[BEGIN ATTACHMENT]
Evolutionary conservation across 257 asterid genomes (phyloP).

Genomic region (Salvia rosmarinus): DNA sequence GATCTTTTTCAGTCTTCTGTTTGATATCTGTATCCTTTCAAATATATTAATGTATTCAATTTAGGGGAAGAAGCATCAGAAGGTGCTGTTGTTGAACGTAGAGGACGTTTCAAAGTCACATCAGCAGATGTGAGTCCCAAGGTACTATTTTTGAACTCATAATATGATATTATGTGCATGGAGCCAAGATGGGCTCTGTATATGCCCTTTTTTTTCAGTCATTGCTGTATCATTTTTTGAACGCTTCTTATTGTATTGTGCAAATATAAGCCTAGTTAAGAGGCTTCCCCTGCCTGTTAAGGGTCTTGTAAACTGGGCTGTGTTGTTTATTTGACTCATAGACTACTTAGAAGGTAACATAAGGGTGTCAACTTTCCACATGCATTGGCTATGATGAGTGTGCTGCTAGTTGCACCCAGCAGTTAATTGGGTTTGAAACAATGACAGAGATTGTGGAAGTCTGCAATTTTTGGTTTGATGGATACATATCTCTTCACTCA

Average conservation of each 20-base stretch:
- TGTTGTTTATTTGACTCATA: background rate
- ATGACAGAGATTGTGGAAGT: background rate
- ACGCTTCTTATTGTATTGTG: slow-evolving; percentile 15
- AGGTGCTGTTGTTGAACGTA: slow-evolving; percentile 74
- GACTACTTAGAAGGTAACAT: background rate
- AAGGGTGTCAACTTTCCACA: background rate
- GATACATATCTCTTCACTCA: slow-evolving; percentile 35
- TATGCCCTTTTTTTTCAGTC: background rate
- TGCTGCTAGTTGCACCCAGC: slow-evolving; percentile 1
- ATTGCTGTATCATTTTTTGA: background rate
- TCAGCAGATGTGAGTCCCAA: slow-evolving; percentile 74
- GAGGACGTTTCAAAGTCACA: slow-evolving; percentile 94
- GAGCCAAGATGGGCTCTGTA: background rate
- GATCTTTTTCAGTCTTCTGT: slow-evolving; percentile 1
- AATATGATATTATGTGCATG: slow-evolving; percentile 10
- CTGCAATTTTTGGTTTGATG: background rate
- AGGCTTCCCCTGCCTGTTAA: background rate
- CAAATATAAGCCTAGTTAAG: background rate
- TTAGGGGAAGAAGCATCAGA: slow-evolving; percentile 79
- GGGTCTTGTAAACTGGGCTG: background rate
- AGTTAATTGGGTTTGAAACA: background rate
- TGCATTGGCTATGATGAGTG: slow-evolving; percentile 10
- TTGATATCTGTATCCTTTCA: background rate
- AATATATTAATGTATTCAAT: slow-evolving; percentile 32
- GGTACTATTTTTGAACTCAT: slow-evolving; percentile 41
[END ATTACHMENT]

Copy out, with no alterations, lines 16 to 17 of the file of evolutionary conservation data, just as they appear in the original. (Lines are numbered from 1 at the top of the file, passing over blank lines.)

- GAGCCAAGATGGGCTCTGTA: background rate
- GATCTTTTTCAGTCTTCTGT: slow-evolving; percentile 1